Honored to be part of a glittering induction class that also includes Randy Johnson, John Smoltz and Craig Biggio, Martinez doesn't pretend to know what he will feel once he is on the stage in front of thousands of baseball enthusiasts. And that makes him hesitant to script it all out ahead of time.
"I drafted some of the stuff that I wanted to say," Martinez said. "And I must say -- because baseball has been great, and through baseball, I have achieved so many other things -- but I'm going to tell you, I am hesitant to actually say or write what I'm going to say, because this is something that you must live to understand. And I haven't lived it.
"So I've seen a lot of people and how they go about it. But I'm Pedro. I'm not anybody else. And I'm not even like my brother, who I would love to be like. But I'm just me. And I would love to figure [it] out, just like I wanted to figure out what to do in the situations in the games.
"I want to know what it's going to be like to be there to face the situation. Live it and share it with all of you honestly. There are things that I must mention, that I must speak about, that I know I'm not going to let go without saying it. But some other things, I just don't know. So I'm going to go the way the moment is presented to me."
Martinez, 43, has been preparing for this moment since Jan. 6, when he learned he was a first-ballot Hall of Famer.
The ensuing months have been joyous and hectic for the iconic right-hander, who pitched his best baseball for the Red Sox, and also had stints with the Dodgers, Expos, Mets and Phillies.
"Well, it has become a lot busier than I thought," Martinez said. "As far as commitment with different things to do and stuff like that, it's been different. It's been a busy year."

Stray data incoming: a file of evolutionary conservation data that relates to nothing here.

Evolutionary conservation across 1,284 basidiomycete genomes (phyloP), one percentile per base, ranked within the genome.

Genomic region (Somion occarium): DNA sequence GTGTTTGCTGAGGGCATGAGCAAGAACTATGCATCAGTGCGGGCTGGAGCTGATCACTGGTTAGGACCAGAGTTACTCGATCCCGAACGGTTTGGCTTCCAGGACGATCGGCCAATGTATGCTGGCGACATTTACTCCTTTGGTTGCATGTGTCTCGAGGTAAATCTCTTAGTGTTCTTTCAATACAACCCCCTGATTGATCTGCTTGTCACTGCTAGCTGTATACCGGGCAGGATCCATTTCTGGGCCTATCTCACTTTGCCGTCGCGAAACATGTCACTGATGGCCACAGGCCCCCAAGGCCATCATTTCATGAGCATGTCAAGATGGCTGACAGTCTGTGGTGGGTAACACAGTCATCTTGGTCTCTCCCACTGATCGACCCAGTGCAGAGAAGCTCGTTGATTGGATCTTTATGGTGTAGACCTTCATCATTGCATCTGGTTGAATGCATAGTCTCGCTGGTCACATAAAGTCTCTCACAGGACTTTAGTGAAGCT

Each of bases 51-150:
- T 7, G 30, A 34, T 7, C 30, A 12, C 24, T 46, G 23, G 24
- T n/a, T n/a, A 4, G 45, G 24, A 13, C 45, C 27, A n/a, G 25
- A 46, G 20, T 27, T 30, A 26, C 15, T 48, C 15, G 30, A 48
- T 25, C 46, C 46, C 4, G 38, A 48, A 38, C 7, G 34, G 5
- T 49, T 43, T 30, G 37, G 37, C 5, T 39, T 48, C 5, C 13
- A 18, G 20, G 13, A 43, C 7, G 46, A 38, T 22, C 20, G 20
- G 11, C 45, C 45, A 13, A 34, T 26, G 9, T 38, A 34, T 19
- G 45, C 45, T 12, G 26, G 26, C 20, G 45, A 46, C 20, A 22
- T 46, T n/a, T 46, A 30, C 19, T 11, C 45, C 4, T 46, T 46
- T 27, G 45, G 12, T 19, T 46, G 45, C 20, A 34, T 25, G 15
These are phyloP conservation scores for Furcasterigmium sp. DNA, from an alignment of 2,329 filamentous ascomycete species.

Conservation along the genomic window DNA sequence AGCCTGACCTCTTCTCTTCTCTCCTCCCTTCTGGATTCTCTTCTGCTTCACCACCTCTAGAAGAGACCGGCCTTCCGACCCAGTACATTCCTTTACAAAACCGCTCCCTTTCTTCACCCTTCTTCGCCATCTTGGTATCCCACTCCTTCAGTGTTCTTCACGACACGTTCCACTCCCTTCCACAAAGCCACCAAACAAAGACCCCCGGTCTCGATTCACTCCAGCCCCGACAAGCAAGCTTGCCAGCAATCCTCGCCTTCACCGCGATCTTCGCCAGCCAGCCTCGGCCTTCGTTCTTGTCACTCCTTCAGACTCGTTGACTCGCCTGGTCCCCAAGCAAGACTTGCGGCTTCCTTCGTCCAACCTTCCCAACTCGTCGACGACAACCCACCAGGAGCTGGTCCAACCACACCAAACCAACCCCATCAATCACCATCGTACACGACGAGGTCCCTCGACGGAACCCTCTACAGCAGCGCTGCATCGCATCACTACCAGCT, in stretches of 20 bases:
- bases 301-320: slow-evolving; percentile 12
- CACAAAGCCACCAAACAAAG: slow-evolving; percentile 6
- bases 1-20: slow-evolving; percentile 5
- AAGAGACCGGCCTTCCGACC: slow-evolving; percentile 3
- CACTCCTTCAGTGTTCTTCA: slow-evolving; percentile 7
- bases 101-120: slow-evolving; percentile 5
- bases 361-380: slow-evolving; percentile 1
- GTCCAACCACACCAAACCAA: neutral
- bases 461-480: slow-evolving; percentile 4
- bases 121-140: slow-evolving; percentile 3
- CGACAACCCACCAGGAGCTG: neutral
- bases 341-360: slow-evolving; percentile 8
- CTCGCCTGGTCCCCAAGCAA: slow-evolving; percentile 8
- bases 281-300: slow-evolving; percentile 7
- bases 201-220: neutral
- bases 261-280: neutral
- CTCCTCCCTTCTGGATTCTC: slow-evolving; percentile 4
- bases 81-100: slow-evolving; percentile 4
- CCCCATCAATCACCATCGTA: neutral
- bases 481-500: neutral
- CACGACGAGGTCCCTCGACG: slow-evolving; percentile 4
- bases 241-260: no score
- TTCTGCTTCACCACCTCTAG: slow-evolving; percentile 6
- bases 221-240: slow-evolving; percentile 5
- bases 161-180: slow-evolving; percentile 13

And in that sense, Pedro's most valuable player of late has been his wife, Carolina.
"I can't say enough for my wife taking care and taking over so much stuff, personal stuff for us," Martinez said. "And making sure that I have enough time to actually spend on this matter. And she's taken over a lot of it. My wife has been great when it comes to taking a load off my shoulder.
"There have been a lot of people trying to reach out to you for different things. Now, I'm not only a role model for baseball, but I'm a personal role model for pretty much everyone that feels that they can be proud of me. And they want to let you know those things in a personal way."
As if Red Sox Nation weren't passionate enough toward Martinez, there is also the exuberance from the Dominican Republic, a baseball hotbed that hasn't seen anyone from its country go into the Hall of Fame since Juan Marichal in 1983.
"And you don't want to actually tell [people in the Dominican Republic], 'Oh, you know what? I'm busy', because this is the first one in 32 years. And everybody feels like they're part of it," said Martinez. "This is the only one that they were able to appreciate [in] the new generation. When Juan Marichal was pitching, there were not too many TVs."
Many of the people Martinez is closest to back home won't have to watch on television. Instead, they will be right there in Cooperstown.
"So far, we have a list of 60 or probably more who are coming," said Martinez. "I'm extremely excited to actually be there, [to] go in with this special class and what I think is going to be the most unique Hall of Fame induction. And I'm extremely excited about seeing the response of the Dominican people coming over, because I know that there's going to be a lot of them.
"And we waited 32 years to actually see one other player be inducted into the Hall of Fame. So between my family and me, we're really excited to actually go in and try to have fun and have this special moment."